Mat McBride (Delridge Neighborhoods District Council chair) emphasized that every project application gets looked at and evaluated, so it’s a way to let the city know about what is wanted by a neighborhood … even if the likelihood is that the specific project won’t be one of the top picks. Last year, NDNC was the only group in the district that submitted applications; they are hoping for wider participation from other neighborhoods this year. Project ideas that were submitted last time, but didn’t get funded, can be resubmitted this year.

Co-chair Amanda Leonard updated the group on a response to the letter they sent to City leaders last month to request that the Delridge Neighborhood Plan be reviewed and updated during the next review/update cycle. The response acknowledges NDNC’s letter, but didn’t address the request. At this meeting, the group decided to follow up to ask for a more specific response. NDNC plans to direct this follow up request to Councilmember Sally Bagshaw, since some roles on the council have now changed as of Monday when the newly (re)elected council members were sworn in, and she leads the newly renamed/repurposed Parks and Neighborhoods Committee.

Leonard gave the group a quick online tour of the newly overhauled NDNC website, which launched late last year. Development was funded by a grant; there was even enough money for a few other outreach materials that will be handed out at upcoming community events. Their new website is in blog format. A highlight is that it includes a translation widget, a way for neighbors to translate the information into other languages. It also includes an event calendar, a link so that people can easily sign up to join their Google group, and visibility for their “@HEARTDELRIDGE ” Twitter feed.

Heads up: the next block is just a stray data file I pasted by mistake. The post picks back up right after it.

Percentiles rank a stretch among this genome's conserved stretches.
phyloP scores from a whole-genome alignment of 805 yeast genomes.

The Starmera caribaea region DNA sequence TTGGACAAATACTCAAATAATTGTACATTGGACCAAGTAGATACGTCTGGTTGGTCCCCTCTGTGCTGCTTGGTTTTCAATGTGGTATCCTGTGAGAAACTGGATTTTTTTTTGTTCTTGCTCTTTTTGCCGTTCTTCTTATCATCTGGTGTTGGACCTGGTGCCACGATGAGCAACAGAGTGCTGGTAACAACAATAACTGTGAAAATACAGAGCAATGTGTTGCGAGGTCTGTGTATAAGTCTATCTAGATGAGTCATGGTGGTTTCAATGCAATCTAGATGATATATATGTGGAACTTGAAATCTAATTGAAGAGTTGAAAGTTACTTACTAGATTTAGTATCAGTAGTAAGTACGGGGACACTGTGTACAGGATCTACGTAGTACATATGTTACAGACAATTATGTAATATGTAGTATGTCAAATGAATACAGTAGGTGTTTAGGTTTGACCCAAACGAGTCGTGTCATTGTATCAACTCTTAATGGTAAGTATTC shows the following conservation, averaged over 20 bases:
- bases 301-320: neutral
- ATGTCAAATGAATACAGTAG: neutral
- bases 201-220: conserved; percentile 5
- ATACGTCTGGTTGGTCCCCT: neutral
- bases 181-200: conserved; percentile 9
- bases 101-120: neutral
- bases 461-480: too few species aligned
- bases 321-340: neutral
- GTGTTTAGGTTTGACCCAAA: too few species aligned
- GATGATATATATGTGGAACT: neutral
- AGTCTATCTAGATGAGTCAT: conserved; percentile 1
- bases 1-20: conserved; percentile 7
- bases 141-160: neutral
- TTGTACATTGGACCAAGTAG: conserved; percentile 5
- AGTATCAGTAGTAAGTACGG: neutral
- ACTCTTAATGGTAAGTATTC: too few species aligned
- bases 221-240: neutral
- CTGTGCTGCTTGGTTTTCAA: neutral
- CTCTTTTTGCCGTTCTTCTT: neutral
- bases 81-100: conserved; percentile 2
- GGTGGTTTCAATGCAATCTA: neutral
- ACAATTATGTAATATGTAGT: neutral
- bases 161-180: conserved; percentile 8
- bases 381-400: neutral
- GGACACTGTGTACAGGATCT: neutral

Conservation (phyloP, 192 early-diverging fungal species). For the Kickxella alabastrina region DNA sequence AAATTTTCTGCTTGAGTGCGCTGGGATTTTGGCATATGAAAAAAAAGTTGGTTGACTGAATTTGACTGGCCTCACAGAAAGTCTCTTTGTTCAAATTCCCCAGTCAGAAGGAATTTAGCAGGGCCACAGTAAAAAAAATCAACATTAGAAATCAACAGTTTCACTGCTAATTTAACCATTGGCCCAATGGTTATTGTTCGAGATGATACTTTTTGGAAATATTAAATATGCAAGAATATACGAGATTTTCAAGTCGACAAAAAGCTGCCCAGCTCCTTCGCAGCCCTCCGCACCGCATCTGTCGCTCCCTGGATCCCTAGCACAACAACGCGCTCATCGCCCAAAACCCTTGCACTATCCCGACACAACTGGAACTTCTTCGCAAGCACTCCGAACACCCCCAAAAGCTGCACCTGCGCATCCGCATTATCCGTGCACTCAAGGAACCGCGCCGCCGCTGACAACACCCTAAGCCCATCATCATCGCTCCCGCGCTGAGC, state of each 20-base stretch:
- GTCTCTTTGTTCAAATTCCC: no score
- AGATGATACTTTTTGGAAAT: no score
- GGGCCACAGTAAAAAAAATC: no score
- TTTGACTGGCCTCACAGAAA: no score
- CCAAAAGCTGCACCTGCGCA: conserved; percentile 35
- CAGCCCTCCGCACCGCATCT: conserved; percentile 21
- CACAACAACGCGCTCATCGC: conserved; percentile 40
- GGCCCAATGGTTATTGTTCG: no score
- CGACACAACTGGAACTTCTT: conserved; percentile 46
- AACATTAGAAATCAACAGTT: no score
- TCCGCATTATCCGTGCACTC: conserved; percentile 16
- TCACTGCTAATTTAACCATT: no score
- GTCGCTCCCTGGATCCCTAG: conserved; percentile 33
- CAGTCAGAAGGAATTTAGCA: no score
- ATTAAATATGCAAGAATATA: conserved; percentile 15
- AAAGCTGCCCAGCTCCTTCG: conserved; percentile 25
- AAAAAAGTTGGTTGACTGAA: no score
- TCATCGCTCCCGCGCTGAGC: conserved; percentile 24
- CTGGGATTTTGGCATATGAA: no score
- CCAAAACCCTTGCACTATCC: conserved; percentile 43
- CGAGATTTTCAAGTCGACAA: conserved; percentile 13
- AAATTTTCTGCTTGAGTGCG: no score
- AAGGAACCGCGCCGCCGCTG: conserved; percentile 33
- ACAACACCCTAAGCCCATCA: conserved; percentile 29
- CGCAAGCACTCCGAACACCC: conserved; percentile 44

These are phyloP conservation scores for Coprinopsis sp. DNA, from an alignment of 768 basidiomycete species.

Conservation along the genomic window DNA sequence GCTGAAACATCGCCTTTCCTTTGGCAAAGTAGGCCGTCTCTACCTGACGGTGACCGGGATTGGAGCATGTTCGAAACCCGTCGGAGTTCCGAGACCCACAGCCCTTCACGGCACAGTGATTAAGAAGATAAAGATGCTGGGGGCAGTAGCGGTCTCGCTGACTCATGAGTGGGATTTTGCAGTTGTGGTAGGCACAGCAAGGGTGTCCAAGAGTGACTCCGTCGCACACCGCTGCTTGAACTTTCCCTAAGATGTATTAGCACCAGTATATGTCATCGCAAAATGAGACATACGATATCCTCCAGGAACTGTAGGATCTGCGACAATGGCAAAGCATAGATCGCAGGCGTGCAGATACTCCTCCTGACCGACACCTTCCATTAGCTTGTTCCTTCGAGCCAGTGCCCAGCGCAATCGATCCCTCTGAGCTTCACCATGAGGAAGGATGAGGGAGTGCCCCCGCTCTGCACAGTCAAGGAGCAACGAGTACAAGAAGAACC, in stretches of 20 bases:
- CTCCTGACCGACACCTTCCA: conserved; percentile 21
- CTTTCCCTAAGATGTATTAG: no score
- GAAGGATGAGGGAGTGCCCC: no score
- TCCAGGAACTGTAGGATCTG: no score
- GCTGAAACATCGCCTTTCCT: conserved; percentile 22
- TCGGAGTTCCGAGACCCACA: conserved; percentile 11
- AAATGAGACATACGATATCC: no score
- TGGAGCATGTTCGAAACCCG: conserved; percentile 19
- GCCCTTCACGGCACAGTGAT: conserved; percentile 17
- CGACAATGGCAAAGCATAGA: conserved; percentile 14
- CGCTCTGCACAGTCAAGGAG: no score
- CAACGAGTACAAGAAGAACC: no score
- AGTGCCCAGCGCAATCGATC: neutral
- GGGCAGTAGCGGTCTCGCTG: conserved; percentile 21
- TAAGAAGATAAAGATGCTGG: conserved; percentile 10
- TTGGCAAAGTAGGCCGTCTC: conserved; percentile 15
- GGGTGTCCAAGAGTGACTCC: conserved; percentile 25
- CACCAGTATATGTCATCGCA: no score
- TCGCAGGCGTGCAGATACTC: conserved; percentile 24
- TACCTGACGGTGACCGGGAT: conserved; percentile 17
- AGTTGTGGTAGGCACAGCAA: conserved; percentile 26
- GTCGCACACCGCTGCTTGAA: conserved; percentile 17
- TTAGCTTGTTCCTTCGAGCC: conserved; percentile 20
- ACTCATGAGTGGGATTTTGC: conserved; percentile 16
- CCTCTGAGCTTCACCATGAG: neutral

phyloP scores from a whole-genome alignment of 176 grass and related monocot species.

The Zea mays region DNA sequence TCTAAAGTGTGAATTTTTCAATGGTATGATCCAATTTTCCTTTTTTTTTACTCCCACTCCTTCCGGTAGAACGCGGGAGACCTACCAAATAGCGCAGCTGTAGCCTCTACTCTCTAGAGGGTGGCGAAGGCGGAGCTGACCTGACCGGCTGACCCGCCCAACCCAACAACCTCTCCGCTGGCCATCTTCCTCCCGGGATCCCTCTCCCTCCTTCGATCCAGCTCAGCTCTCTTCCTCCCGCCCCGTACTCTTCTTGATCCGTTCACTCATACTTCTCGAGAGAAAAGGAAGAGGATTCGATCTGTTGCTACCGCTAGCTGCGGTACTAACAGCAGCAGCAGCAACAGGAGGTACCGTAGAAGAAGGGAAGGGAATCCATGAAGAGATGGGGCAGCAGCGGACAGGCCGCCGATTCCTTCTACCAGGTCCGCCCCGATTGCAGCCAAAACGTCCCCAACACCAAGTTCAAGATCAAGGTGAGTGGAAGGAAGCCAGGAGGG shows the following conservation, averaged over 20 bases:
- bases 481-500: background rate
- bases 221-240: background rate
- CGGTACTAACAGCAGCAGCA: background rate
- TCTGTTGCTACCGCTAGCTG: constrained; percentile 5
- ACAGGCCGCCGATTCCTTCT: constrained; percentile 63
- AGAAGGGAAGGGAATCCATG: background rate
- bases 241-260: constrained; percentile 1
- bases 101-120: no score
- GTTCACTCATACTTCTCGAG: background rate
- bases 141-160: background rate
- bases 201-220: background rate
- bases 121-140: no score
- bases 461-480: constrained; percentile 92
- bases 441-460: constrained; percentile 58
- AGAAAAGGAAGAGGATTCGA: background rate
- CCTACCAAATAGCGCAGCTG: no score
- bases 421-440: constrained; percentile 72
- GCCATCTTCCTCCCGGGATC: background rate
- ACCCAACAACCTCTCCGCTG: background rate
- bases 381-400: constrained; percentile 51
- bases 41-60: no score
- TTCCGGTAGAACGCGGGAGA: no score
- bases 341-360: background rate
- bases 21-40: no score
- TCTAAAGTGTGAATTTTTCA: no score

A recent citywide-media article about Youngstown was brought up, and time will be set aside to discuss it at next month’s meeting. Two recent posts on the NDNC website address it, and a related “open letter” from last summer – see them here and here.

* Michael Taylor-Judd announced that Gathering of Neighbors will be held on 4/21 at Sealth International High School. He plans to send out more details shortly, but meanwhile save the date!
* Holli Margell, NDNC Outreach Committee chair, reminded the group about the community-conversation meeting that School Board rep Marty McLaren is having 11 am-1 pm next Saturday, January 14, at Delridge Library, and the expectation that in the longer run, the district will again redraw attendance boundaries.

The next North Delridge Neighborhood Council meeting will be Monday, February 13, 6:30 to 8 PM at the Delridge Library, the group’s regular meeting venue. Watch ndnc.org for minutes from this meeting, and the agenda for that one.